Computer users often only use and require a handful of applications, depending on their type of work and usage. For example, a computer installed at a doctor’s reception desk may only need to run a few Microsoft Office apps and maybe a scheduling software. Thus, all others can be disabled.
Thankfully, Windows 11, Windows 10, and a few Server editions come with a built-in app called “AppLocker.” As the name suggests, this utility is used to lock away applications that you do not want the users to use. This can be done if you want to revoke access to authoritative apps, or simply prevent your employees from wasting time on things they should not be doing while at work.
If you are looking for a native solution to block certain apps and programs on a computer, let us show you how.
What is AppLocker
AppLocker is a built-in utility for some Microsoft products, including some Windows and Server editions. It is used to control which apps and programs can run on your system, including executable (.exe) files, scripts, Windows Installer files, packaged applications (Microsoft Store apps), etc.
AppLocker is used to define rules that allow or block the .exe or the .com files associated with the app. By default, since there are no rules configured, all applications are allowed to run normally. Below you will find a table that explains the default AppLocker rules:
|Allow members of the local Administrators group access to run all executable files||(Default Rule) All files||BUILTIN\Administrators||All|
|Allow all users to run executable files in the Windows folder||(Default Rule) All files located in the Windows folder||Everyone||%windir%*|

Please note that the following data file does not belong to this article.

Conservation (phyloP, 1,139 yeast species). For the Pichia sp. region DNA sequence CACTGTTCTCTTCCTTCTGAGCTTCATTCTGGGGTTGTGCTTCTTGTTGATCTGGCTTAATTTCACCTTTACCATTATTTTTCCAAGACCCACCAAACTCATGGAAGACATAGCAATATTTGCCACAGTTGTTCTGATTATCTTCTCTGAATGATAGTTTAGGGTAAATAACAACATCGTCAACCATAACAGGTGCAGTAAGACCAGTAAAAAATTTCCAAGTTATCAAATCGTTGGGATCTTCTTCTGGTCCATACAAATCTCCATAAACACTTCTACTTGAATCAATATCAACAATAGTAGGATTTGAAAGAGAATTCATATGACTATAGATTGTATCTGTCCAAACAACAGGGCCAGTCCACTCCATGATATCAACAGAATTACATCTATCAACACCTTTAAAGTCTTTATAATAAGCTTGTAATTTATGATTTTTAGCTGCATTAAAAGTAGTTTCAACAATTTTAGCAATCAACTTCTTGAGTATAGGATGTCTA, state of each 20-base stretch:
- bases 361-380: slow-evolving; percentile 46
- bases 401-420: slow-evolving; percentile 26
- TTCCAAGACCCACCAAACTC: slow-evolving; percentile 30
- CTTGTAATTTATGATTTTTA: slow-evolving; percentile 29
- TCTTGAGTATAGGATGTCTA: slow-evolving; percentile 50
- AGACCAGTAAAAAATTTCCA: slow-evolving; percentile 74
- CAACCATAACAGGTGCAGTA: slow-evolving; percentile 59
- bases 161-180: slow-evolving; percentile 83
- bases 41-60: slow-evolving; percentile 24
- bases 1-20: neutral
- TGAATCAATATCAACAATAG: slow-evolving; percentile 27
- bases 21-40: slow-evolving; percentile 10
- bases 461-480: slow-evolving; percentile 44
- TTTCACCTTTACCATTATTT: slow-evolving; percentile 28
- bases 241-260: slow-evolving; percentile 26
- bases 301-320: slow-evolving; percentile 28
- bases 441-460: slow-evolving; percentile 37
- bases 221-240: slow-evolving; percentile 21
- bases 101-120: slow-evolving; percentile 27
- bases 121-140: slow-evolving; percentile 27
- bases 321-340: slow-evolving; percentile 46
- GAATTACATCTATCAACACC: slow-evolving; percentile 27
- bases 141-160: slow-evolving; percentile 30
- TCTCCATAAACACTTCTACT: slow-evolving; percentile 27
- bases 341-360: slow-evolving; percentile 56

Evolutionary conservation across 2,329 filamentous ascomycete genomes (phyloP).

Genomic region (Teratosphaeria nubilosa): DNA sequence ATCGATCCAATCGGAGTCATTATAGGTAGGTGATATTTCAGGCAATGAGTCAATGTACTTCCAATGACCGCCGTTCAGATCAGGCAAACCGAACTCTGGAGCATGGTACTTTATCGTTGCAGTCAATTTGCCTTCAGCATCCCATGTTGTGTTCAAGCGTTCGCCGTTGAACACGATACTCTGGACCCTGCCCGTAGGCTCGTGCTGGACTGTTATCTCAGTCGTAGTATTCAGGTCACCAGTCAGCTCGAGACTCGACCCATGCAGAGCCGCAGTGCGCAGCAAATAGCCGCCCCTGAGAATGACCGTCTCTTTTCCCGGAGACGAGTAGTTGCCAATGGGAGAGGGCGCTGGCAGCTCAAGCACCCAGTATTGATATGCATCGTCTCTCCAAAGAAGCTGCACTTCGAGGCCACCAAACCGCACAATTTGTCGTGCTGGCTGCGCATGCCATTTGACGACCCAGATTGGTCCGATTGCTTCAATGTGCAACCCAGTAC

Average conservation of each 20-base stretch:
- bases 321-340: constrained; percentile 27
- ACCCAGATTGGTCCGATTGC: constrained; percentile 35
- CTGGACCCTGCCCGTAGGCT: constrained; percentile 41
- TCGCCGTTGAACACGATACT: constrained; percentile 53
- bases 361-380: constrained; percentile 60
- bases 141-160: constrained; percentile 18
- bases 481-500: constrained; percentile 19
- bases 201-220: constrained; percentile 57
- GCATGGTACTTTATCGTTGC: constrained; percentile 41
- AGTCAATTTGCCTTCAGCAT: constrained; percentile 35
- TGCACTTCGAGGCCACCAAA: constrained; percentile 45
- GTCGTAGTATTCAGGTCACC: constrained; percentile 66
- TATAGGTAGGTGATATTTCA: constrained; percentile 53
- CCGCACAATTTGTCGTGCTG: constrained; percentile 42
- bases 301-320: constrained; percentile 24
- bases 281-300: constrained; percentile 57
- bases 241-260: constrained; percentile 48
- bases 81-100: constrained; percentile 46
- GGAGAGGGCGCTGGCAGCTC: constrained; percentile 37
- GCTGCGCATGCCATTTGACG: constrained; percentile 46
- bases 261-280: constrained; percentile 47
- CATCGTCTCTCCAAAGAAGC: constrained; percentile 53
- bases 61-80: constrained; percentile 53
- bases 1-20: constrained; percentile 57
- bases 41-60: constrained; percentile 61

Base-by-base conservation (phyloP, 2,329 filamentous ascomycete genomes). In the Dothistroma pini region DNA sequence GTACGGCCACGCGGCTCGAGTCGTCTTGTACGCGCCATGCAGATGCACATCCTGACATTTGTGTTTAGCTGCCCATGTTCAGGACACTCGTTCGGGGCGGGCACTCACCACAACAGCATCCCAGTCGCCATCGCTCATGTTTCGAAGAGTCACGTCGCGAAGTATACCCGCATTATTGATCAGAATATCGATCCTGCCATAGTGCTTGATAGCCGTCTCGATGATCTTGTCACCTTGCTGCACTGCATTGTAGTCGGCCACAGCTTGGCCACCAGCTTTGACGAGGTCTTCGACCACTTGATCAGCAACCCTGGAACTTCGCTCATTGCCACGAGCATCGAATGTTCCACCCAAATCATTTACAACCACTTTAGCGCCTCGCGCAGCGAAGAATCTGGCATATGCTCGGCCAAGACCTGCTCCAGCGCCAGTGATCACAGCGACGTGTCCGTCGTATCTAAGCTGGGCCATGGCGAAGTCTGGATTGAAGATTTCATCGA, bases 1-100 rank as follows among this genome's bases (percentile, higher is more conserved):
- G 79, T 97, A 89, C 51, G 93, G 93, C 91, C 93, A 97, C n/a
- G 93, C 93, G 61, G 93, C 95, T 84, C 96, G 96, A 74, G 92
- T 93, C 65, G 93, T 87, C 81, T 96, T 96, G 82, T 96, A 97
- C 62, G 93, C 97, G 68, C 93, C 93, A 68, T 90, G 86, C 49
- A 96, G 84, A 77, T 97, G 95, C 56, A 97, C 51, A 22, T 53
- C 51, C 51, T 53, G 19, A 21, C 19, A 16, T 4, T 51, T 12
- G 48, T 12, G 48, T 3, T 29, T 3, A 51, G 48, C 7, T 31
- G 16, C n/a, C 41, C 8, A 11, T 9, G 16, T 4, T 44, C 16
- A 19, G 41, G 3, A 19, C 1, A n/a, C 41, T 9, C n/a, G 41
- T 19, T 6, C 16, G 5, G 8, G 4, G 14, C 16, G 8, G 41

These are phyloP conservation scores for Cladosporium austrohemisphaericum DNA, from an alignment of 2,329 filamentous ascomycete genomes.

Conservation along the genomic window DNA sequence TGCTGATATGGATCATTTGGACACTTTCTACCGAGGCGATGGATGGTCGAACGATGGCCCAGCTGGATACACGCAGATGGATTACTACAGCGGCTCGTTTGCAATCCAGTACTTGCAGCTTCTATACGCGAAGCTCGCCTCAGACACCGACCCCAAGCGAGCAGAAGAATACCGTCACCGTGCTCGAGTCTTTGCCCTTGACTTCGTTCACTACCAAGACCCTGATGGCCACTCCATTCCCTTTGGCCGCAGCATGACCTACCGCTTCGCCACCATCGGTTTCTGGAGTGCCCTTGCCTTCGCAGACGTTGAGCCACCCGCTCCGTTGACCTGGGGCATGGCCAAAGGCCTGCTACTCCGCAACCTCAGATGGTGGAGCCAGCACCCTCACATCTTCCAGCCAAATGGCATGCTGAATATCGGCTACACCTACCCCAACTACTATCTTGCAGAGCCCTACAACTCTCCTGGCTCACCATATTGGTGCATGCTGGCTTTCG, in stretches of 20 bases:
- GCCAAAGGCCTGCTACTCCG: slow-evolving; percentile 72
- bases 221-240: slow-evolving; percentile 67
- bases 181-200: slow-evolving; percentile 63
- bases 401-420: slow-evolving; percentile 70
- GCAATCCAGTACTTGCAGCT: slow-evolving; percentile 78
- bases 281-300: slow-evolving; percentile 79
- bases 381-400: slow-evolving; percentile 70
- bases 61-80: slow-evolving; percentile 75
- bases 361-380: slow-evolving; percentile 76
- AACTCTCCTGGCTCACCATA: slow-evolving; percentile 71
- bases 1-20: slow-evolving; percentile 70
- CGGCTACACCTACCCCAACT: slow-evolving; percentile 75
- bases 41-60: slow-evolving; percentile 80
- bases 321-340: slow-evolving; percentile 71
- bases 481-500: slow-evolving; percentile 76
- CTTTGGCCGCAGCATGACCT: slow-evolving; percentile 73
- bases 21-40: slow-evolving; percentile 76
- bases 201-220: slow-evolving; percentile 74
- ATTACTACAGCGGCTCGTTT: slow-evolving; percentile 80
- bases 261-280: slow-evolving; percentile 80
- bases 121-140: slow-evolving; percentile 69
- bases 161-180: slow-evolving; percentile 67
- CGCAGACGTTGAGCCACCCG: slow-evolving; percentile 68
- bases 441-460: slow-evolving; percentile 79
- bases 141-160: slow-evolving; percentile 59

|Allow all users to run executable files in the Program Files folder||(Default Rule) All files located in the Program Files folder||Everyone||%programfiles%*|
However, if you create an exception for one app, all others are blocked unless you make an exception for them too. Microsoft explains this in the following statement:
If no AppLocker rules for a specific rule collection exist, all files with that file format are allowed to run. However, when an AppLocker rule for a specific rule collection is created, only the files explicitly allowed in a rule are permitted to run.Microsoft
With that said, there are additional steps you can take to mitigate the issue of all other applications being automatically blocked when creating a new rule in the AppLocker. This has been discussed in the steps given below to block an app.
How to Use AppLocker to Block Executable Files/Apps
Below is a step-by-step guide to configuring AppLocker to block an application from running on a computer:
Note: This method uses the Local Security Policy/ Group Policy Editor, which is not available in Windows Home editions by default. Learn how to enable the Group Policy Editor or the Local Security Policy Editor in Windows Home.
- First, we need to ensure that the “Application Identity” service is up and running. This service is responsible for enforcing the AppLocker policies. To do so, open the Command Prompt with administrative privileges and enter the following cmdlet: